Another Day in Paradise
I suppose that if there were anything redeeming about director LarryClark's last feature, "Kids," it was that it had some basis in reality and made every bad parent who saw it wonder for just a second -- before their mind flickered on to the question: Are there fightin' lesbians on "Springer" tonight? -- whether their kid might be running around contributing to the destruction of society.
"Another Day in Paradise" has no basis in reality. It's just a cookie-cutter story of lowlife criminals on the predictable road to self-destruction. If I were compelled, perhaps by about six hours under nitrous oxide, to say something good about the film, it might be that it's Melanie Griffith's best role yet... which is like saying the morphine shots are the best part about having first-degree burns over 80 percent of your body.
Mel (James Woods) and Sid (Melanie Griffith) sort of adopt Bobbie (Vincent Kartheiser) and Rosie (Natasha Gregson Wagner). This would all be great if Mel weren't a thief and Sid a drug addict. Bobbie and Rosie take to Mel and Sid because they're true role models at stealing and drugging. It's a Hallmark moment when Rosie graduates from snorting heroin to shooting it after watching Sid plunge needles into her groin and neck.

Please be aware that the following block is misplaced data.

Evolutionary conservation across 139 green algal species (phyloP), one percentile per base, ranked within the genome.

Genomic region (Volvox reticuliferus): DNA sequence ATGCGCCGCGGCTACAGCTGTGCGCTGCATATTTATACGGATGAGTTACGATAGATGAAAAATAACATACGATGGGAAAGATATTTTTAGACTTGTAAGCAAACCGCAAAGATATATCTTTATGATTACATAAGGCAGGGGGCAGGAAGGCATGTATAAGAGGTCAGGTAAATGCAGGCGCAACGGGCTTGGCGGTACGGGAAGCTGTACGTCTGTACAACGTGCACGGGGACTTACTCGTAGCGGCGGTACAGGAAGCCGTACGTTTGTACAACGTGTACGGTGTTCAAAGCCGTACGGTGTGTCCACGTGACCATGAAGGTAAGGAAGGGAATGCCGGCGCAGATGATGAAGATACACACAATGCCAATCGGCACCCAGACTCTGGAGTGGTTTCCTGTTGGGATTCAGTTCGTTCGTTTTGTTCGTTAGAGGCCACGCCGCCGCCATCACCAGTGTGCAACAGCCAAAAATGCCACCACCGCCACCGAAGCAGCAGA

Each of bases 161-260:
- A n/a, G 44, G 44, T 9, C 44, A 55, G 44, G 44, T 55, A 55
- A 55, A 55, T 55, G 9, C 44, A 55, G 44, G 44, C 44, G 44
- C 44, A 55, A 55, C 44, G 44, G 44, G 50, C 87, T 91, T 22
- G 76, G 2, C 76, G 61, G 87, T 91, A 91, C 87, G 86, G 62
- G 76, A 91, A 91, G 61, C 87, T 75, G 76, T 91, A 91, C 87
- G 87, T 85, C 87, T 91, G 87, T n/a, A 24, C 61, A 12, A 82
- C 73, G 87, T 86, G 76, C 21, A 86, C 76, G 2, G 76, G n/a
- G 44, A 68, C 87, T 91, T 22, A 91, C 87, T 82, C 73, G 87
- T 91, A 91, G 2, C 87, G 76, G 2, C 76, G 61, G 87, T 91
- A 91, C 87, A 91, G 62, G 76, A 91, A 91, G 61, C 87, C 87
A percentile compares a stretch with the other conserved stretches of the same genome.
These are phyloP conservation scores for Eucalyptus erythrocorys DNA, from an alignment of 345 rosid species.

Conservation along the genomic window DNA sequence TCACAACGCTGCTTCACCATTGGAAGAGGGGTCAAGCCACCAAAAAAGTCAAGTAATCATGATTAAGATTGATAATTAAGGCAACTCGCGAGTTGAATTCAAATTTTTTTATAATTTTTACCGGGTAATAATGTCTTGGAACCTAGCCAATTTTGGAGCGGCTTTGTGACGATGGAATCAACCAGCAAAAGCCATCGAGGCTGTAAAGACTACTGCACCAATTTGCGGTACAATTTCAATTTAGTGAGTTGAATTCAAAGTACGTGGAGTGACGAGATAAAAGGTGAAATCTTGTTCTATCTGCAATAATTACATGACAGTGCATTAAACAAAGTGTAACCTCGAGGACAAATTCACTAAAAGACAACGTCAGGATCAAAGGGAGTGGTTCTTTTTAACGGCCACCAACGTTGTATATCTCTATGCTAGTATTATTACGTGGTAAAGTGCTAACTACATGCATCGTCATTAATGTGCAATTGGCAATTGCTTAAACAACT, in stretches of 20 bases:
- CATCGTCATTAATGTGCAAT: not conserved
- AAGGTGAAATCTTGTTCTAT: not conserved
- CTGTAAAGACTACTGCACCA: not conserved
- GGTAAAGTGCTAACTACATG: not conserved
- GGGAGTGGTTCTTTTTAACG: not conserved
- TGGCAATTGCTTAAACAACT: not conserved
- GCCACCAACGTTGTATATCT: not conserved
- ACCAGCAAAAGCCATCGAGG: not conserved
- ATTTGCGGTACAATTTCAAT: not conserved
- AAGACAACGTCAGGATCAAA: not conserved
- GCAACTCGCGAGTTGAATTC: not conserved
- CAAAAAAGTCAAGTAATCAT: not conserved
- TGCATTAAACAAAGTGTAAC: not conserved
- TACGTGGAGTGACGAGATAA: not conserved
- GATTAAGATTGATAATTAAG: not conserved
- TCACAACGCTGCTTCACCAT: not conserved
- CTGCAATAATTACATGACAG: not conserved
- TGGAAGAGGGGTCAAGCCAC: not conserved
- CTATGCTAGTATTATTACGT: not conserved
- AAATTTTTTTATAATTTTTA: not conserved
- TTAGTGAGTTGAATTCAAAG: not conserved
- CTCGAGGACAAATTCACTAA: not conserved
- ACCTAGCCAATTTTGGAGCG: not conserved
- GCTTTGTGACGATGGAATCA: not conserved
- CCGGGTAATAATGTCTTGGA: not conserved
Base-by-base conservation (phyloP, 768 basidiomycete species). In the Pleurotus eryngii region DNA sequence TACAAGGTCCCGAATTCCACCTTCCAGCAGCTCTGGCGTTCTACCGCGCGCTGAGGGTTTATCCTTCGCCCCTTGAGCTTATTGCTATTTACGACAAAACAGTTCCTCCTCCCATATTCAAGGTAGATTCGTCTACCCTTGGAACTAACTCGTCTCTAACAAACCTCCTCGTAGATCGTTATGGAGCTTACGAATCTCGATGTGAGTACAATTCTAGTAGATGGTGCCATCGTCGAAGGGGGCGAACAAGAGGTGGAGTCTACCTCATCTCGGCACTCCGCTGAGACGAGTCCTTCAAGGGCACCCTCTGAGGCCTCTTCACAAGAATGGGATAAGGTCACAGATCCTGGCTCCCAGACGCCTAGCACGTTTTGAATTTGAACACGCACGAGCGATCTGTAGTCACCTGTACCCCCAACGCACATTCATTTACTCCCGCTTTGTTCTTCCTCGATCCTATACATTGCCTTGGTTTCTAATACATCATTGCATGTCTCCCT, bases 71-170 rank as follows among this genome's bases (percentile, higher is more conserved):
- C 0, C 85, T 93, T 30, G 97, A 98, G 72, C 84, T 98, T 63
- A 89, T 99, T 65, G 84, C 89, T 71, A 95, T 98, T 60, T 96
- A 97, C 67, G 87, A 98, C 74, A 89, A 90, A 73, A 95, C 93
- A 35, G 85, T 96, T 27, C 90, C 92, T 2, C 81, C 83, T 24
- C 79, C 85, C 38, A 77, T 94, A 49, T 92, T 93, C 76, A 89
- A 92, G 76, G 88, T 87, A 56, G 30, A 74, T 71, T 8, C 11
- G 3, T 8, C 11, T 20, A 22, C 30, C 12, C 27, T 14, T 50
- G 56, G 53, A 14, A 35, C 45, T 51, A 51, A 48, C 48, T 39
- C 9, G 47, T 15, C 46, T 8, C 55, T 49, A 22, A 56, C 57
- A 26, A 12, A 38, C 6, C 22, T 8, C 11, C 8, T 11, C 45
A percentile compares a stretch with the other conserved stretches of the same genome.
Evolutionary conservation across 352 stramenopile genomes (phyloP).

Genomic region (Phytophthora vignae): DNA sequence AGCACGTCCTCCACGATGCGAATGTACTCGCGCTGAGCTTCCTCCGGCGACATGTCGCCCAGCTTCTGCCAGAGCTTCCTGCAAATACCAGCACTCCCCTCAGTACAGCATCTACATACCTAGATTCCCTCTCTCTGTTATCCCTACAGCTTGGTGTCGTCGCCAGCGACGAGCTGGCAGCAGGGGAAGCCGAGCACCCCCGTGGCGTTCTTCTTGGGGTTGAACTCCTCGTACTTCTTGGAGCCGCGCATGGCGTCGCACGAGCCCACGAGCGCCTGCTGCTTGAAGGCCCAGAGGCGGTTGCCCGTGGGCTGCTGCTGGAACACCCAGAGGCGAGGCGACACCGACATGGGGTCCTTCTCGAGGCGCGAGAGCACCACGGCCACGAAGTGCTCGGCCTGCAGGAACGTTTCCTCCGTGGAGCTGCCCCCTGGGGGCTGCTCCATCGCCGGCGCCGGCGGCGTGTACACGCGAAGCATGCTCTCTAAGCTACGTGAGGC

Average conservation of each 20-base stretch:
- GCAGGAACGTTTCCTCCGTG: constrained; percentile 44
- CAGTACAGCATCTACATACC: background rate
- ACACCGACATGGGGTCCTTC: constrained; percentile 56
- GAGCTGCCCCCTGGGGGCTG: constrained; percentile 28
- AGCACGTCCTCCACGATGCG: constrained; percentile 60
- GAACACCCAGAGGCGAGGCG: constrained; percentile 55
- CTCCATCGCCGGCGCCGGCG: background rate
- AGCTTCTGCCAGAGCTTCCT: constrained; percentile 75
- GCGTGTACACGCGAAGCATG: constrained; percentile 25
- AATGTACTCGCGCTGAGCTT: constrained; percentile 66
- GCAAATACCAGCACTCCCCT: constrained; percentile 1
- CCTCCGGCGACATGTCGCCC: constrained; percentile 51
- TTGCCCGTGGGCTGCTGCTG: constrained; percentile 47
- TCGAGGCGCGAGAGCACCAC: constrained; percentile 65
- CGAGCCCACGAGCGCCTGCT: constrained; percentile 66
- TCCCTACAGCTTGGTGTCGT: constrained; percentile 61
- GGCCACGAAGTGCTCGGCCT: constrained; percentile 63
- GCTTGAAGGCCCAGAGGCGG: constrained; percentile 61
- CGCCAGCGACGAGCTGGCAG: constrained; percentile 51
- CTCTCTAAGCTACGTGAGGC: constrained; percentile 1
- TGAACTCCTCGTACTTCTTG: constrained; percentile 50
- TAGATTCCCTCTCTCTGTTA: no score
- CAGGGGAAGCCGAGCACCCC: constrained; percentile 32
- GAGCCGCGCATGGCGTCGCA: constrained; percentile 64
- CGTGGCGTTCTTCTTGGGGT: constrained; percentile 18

How dense do you have to be to understand that just about every moviegoer alive has seen the grittiness of the career criminal lifestyle rendered ad nauseum? Did Clark actually think he could achieve some kind of artistic zenith by being yet grittier? Apparently yes, and the key would seem to be "more blood." As a result, the level of empathy that these pathetic characters inspired as they were shot and bludgeoned was such that I was far more interested in loudly rattling the last piece of ice around in my soda cup than whether any of them lived or died.
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